Your browser is out-of-date!

Update your browser to view this website correctly. Update my browser now


Minnesota Wild Nets Largest Permanent Panther Installation

The NHL's Minnesota Wild got a different kind of win recently when its home arena, the Xcel Energy Center, installed a new Meyer Sound P.A.

Two of the  Xcel Energy Center's eight hangs of Meyer Sound Panther loudspeakers and some of the 1100-LFC low-frequency control elements. Photo: Luke Schmidt.
Two of the Xcel Energy Center’s eight hangs of Meyer Sound Panther loudspeakers and some of the 1100-LFC low-frequency control elements. Photo: Luke Schmidt.

St. Paul, MN (January 6, 2023)—The crowd can get pretty raucous at Minnesota Wild games inside the NHL team’s home arena, Xcel Energy Center in Saint Paul. Now ensuring that the crowd can hear every call and exultant cry of “Goal” is a brand-new reinforcement system centered around 96 Meyer Sound Panther large-format linear line array loudspeakers. Designed and installed by Sound Associates of Yonkers, New York, the world’s largest Panther installation to date debuted on November 1, 2022 when the Wild defeated the Montreal Canadiens 4–1.

The new Meyer Sound system replaced an aging point-source system that was installed when the 18,000-seat arena first opened in 2000. “We are highly impressed by the way our new Meyer Sound system delivers clear and uniform sound distribution to fans throughout the Xcel Energy Center,” said Minnesota Wild president Matt Majka. “No matter where you are sitting in the arena, the improvement in audio quality is undeniable. Feedback from event attendees has been tremendous. We are extremely pleased with our decision to install a state-of-the-art system to heighten the experience for our fans.”

“What we had was a low-bid system with old technology,” says Jim Pfitzinger, the IATSE Local 13 engineer who has mixed Wild games since the arena opened and who was a key consultant on the upgrade project. “Top team management had heard systems at newer arenas and noticed the difference. Our old system was still intelligible and serviceable, but it lacked real impact. No matter how hard you flogged it, you could only get so much out of it.”

Ghost Rolls Out with Ultrasound and Meyer Sound

In the spring of 2022, management asked Pfitzinger to fast-track a new, state-of-the-art system; he, in turn, consulted with Domonic Sack of Sound Associates on possible options at a time when industry supplies were tight. Some makers could not commit to delivering the preferred products on the tight timeline, but Meyer Sound was able to fit the Wild project into its production schedule. In only 11 days, the entire system was wired, hung, and tuned, just in time for the first Minnesota Wild game with the new system.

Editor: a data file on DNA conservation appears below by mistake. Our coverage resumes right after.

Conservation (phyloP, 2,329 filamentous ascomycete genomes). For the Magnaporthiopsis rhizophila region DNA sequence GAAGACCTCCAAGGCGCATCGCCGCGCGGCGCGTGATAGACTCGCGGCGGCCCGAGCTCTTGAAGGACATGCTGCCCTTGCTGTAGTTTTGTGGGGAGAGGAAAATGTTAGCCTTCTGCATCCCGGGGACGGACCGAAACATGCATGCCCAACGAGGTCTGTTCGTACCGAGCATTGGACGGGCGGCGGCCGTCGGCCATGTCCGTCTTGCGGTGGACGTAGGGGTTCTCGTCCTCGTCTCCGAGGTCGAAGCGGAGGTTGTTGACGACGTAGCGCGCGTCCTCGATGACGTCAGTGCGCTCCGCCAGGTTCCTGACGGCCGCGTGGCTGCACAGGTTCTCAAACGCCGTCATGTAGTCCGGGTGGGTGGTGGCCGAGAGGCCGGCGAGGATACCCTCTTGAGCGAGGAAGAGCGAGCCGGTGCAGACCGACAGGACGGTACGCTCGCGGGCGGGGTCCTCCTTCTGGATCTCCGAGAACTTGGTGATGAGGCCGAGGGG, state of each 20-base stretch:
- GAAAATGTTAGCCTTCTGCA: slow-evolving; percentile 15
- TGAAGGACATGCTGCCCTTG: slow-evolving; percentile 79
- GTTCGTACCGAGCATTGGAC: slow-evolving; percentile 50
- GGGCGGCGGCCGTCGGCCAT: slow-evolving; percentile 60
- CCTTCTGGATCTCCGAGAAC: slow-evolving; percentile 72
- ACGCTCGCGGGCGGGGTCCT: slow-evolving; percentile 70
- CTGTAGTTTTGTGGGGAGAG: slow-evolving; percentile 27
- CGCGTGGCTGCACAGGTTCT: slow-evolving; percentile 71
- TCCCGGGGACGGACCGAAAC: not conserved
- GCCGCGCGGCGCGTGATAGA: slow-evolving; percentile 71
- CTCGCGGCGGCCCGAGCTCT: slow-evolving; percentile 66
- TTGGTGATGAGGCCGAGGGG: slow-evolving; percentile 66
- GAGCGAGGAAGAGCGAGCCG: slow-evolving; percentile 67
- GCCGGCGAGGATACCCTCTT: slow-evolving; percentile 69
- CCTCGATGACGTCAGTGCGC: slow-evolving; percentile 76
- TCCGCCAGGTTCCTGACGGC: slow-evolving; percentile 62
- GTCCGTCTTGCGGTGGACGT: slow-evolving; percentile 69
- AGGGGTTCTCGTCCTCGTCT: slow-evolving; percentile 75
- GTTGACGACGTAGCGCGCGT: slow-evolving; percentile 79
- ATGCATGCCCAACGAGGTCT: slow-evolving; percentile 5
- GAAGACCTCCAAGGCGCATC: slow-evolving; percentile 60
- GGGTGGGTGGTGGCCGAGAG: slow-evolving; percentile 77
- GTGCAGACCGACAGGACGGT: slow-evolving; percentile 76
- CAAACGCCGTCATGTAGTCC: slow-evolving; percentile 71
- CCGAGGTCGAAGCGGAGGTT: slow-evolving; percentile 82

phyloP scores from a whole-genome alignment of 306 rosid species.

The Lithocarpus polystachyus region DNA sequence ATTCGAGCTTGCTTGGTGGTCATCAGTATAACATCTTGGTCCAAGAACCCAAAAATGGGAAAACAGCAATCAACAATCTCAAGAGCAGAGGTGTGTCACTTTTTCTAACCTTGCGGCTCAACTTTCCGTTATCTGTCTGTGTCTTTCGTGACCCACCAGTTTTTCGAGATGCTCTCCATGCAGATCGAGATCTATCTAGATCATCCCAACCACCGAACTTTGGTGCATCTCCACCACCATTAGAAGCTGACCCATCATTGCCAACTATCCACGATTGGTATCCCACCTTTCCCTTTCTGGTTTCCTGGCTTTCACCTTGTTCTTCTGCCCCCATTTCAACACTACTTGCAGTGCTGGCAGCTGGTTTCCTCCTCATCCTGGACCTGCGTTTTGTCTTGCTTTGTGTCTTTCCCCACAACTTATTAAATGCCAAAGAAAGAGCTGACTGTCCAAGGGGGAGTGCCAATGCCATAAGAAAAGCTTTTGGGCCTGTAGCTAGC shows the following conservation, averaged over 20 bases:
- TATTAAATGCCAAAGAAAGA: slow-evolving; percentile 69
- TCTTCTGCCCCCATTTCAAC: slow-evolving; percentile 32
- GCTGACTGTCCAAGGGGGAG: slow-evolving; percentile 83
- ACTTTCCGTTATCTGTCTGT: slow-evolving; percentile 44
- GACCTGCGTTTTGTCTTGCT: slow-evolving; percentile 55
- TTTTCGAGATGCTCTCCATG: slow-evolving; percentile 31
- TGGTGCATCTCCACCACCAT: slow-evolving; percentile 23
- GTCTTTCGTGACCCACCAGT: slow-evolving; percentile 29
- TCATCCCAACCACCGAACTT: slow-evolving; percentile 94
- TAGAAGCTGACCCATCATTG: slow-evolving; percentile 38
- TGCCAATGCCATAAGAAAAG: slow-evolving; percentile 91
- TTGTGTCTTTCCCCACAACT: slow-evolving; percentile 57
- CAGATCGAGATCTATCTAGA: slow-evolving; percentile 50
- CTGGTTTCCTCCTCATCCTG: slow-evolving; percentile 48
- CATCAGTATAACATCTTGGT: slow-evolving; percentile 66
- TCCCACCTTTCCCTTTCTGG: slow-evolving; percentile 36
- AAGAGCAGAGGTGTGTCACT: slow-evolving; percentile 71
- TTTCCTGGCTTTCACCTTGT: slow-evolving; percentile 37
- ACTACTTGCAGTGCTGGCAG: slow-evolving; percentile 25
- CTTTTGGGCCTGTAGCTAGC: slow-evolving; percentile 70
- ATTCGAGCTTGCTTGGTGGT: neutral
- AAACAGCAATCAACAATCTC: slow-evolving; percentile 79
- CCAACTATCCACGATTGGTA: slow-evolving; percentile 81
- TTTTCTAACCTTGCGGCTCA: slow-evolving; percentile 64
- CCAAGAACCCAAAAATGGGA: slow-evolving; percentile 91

“Dom had just heard Meyer Sound’s Panther demo in Las Vegas and said he was convinced it was the right solution for this arena,” says Pfitzinger. “We wanted line arrays with a small footprint to stay clear of touring rock shows, plus low power consumption and reduced weight. Powered speakers were high on the list as we had literally tons of amplifiers and copper cables in the ceiling and we couldn’t take them out until the new system was up and running. Also, everything had to go up and down on the motors.”

Using the MAPP 3D system design and prediction tool, the design particulars were worked out by Sack in consultation with Meyer Sound director of system optimization Bob McCarthy and design services supervisor Alex Harbaugh. As installed, the system comprises eight hangs of 12 each Panther loudspeakers, all with the 80-degree L horn. There are also dual hangs of nine each 1100-LFC low-frequency control elements in cardioid configurations. The entire system is networked for control, monitoring, and audio signal using the Milan AVB protocol, with redundant analog backup.

Two other key members of the project team were Metropolitan Interactive, responsible for rigging design under the guidance of Jeff Mele; and Geiger Engineering, responsible for assuring the structural integrity of all rigging points. Members of IATSE Local 13 were charged with the final rigging and flying of the system.

“The response to the new system has been overwhelmingly positive,” reports Pfitzinger. “I now have no problem lifting announcer Adam Abrams over the crowd noise; where before he was often buried, now it’s effortless. Nothing ever sounds pushed or distorted. It has clarity and impact, yet even when the music is up you still can carry on a conversation. And there is an incredible difference in the voice quality and clarity of the referee microphones.”